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A Riak-based Wiki-like application.

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README
-*- mode:org -*-
Wriaki: the Riak-based Wiki

* Overview

Wriaki is a wiki-like web application, intended to illustrate a few
strategies for storing data in Riak.

* Installation

** Prerequisites

To build Wriaki, you will need Erlang OTP release R13B03 or later,
Mercurial, and Git.

To run Wriaki, you will need Riak, Python and the Wiki Creole Python
package.

*** Riak

The easiest way to get Riak is to download a pre-built distribution
from [http://downloads.basho.com/riak/].  Any version 0.9.1 or newer
should work.

As of version 0.10.0, Riak offers two interfaces, HTTP and Protocol 
Buffers. Wriaki supports both interfaces. If you plan on using the 
HTTP interface you must be careful of port conflicts with Wriaki if 
they are run on the same machine. By default, Riak uses port 8098 on 
localhost while Wriaki uses port 8000. If you leave the default settings 
you do not need to worry about port conflicts.

Wriaki can also use features of Riak Search, if you have that
installed.  See the Configuration section for more information.

*** Wiki Creole

The easiest way to get Wiki Creole is by using easy_install:

: $ easy_install Genshi
: $ easy_install Creoleparser

** Downloading and Building Wriaki

To setup Wriaki, first clone the source:

: $ git clone git://github.com/basho/wriaki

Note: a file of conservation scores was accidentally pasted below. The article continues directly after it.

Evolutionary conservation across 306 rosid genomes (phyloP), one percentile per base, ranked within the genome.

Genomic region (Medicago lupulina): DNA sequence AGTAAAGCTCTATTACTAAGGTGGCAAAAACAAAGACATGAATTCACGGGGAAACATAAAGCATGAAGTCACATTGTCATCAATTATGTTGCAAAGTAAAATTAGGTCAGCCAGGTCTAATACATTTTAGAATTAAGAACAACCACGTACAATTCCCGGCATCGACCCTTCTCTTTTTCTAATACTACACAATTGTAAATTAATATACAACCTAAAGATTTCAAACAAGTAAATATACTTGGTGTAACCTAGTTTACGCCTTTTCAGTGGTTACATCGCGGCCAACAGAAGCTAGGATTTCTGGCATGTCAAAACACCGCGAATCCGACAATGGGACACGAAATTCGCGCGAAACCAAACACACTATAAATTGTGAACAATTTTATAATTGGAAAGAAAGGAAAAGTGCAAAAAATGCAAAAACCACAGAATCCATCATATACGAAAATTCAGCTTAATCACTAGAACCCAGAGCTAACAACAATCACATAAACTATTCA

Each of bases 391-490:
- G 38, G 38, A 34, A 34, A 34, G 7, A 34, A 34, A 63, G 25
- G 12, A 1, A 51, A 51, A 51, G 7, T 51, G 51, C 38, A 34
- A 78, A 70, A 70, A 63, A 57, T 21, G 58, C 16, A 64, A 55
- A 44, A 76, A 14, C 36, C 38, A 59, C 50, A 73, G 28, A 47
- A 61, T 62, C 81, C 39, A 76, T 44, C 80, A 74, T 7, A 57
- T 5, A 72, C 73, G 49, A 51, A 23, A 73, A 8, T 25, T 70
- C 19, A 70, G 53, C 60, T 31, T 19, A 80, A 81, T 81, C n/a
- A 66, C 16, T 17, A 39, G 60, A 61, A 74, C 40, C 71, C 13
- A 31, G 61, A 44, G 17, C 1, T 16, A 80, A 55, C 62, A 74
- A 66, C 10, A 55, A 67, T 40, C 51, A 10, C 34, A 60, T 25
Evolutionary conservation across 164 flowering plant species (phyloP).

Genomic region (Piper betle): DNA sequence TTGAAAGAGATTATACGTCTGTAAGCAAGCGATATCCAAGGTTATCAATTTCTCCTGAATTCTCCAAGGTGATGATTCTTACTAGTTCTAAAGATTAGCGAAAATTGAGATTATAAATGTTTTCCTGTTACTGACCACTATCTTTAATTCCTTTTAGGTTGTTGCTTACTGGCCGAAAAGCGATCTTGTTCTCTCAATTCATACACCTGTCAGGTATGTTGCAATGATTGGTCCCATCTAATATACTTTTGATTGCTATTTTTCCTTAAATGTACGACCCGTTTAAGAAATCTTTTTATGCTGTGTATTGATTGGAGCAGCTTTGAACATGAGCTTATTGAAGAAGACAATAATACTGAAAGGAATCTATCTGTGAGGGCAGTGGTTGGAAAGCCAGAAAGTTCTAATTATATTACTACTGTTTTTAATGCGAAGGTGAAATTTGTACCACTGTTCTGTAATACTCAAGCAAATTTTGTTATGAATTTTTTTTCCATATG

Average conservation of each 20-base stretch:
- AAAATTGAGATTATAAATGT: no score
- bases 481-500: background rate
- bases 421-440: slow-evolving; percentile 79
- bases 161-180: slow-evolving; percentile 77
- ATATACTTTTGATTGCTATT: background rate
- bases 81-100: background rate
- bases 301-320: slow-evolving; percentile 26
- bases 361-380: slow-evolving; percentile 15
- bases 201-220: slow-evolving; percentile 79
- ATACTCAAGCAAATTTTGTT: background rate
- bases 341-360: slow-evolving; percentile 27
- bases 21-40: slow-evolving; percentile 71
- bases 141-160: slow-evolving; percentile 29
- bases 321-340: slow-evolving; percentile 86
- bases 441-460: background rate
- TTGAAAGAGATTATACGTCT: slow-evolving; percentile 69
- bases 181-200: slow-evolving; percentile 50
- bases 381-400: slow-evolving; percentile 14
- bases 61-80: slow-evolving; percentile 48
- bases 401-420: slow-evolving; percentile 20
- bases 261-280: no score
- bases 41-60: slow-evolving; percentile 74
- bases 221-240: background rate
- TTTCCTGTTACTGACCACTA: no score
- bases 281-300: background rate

Next, change to the source directory and run make:

: $ cd wriaki
: $ make rel

** Configuration

After building, you should have a "rel/wriaki/" subdirectory under the
source directory.  Configuration for wriaki is stored in
"rel/wriaki/etc/app.config".

The settings that Wriaki knows about are:

 + salt :: the "salt" used for encrypting user passwords

 + riak :: the connection information for Riak
           For Protocol Buffers, use: {pb, {Host, Port}}
           For HTTP, use: {http, {Host, Port, Prefix}}
                   http://<Host>:<Port>/<Prefix>/Bucket/Key

 + web_ip :: the IP to bind Wriaki's webserver to

 + web_port :: the TCP port Wriaki should listen on

 + log_dir :: the directory to write Wriaki's access log in

 + search_enabled :: expose full-text article search through use of
                     Riak Search features.  Only set to 'true' if you
                     are running Riak Search instead of vanilla Riak.

* Running

Before running Wriaki, ensure that your Riak cluster is started and
reachable.

Next, run the wriaki script in your rel/wriaki/bin/ subdirectory:

: $ rel/wriaki/bin/wriaki console

To start Wriaki in the background, use "start" instead of "console" on
that command line.

* Data Layout

There are four basic objects in the Wriaki system: article, archive,
history, and user.

** Article

One 'article' object exists for each page on the wiki.